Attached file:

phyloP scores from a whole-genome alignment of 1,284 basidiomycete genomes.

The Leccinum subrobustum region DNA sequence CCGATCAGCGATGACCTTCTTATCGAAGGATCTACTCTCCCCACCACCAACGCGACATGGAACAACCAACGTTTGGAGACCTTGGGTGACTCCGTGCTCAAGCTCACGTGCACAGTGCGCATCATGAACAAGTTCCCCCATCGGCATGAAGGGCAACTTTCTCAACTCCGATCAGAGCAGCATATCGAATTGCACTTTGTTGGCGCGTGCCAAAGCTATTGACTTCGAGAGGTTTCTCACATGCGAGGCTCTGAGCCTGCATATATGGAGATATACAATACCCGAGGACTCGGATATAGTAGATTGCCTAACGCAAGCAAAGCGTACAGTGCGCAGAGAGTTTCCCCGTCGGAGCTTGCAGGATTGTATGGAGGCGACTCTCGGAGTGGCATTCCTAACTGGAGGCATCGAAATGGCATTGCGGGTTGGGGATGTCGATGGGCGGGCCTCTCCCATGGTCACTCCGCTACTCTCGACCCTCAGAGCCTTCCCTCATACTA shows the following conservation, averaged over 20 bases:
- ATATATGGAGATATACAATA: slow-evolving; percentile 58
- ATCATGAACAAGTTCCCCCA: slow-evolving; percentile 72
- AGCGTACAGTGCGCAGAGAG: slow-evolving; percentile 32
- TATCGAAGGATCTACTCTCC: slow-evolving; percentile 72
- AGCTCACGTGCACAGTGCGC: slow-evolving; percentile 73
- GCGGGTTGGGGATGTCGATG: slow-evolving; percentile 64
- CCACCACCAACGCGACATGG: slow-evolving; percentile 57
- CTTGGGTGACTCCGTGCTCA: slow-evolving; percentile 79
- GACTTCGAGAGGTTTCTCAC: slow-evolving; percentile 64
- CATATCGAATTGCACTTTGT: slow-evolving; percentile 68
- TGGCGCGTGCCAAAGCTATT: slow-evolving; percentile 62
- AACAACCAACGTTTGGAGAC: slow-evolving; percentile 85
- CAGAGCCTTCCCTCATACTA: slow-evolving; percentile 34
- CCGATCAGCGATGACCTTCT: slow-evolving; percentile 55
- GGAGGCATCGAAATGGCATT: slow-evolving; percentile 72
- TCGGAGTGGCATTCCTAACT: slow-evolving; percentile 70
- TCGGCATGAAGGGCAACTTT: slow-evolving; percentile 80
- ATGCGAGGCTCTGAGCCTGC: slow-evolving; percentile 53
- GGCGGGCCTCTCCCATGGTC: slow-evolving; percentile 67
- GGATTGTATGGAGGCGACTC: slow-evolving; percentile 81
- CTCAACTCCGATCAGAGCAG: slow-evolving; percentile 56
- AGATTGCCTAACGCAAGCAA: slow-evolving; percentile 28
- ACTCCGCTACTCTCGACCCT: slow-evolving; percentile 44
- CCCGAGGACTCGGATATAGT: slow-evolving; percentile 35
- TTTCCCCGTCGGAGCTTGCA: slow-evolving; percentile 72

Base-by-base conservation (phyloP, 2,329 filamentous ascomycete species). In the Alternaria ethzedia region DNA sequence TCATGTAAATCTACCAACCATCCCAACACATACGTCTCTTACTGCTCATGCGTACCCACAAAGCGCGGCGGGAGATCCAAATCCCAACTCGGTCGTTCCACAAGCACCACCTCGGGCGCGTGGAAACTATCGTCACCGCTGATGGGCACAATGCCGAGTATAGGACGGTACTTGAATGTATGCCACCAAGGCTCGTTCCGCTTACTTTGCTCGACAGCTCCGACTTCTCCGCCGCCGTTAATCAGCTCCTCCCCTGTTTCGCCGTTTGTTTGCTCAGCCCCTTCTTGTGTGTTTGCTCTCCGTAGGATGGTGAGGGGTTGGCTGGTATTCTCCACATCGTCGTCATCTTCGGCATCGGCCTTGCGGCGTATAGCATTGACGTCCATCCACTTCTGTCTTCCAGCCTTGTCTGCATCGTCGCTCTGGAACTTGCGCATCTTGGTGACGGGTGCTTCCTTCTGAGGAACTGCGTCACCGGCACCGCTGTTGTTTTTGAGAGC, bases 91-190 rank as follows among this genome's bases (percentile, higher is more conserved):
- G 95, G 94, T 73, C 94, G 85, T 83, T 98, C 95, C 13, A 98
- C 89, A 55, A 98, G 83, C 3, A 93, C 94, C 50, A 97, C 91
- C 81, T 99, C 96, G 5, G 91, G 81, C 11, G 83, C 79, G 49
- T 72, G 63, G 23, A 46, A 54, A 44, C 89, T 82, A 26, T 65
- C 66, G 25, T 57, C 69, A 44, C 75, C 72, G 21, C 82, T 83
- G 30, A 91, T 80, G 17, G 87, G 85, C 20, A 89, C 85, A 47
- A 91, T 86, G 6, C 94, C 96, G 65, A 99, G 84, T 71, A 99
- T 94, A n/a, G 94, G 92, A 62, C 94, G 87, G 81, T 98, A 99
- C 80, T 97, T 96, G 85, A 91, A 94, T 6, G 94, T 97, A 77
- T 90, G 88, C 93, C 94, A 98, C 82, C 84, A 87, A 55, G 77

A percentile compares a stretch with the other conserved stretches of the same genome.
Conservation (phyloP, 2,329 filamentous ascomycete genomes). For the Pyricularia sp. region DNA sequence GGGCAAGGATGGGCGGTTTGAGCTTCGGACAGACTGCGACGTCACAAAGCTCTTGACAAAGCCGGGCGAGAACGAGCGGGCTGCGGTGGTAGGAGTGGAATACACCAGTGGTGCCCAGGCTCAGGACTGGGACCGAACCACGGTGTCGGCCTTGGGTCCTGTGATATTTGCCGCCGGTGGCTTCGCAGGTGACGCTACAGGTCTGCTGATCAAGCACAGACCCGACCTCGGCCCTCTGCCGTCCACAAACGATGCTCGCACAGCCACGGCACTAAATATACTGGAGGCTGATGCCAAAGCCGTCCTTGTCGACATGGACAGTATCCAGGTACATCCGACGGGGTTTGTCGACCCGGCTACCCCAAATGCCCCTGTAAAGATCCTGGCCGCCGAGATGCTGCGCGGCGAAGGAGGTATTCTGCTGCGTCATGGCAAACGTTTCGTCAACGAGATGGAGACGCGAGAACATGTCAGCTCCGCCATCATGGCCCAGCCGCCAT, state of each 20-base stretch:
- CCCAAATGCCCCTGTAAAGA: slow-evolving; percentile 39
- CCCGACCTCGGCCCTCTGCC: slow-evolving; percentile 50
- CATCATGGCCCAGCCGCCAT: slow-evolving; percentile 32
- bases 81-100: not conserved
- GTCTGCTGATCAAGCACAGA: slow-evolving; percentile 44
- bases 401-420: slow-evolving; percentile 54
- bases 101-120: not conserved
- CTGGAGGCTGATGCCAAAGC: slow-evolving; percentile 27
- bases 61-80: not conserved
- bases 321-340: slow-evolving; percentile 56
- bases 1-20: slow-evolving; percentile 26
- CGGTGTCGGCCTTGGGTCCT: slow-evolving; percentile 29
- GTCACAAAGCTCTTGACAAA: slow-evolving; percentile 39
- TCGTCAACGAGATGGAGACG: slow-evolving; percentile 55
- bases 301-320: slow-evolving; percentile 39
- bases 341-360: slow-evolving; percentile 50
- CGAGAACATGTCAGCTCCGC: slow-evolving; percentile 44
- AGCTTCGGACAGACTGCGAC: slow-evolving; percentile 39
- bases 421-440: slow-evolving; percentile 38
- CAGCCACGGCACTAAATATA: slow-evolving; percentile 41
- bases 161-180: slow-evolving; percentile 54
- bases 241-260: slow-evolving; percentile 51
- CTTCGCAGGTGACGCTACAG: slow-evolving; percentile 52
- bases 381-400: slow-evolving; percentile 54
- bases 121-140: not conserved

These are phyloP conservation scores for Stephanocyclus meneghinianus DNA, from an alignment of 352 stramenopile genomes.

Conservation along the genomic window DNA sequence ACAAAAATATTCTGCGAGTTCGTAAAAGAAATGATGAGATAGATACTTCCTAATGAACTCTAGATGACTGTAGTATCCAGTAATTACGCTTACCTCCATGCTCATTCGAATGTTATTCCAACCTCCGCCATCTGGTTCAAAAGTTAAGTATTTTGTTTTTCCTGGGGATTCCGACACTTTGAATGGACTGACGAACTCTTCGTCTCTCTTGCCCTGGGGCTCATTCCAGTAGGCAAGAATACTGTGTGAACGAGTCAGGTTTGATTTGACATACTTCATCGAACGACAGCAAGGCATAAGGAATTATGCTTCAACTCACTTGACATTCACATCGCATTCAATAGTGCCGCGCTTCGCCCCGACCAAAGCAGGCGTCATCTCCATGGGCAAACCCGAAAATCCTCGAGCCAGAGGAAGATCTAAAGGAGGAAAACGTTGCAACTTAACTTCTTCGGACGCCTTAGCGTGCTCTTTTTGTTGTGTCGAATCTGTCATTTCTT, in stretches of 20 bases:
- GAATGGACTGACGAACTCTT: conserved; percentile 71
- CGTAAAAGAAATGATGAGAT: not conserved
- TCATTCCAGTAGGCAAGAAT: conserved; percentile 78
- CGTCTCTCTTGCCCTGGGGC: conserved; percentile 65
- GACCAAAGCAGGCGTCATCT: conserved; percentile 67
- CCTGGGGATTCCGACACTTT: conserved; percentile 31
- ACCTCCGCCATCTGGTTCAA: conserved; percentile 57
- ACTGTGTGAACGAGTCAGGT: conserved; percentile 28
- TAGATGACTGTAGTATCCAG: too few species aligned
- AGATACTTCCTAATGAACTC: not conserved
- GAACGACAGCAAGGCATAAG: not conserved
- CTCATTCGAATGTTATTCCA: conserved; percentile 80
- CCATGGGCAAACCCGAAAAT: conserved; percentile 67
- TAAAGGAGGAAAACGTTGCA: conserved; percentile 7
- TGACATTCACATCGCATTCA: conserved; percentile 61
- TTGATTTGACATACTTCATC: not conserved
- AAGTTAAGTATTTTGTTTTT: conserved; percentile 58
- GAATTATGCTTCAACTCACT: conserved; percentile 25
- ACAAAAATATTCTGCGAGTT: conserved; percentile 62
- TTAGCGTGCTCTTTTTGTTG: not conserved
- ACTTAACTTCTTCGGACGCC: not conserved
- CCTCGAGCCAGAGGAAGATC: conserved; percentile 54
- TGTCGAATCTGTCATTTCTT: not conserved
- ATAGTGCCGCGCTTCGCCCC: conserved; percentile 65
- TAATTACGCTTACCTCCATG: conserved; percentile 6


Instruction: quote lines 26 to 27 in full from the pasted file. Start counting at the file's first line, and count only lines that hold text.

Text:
- CCCGAGGACTCGGATATAGT: slow-evolving; percentile 35
- TTTCCCCGTCGGAGCTTGCA: slow-evolving; percentile 72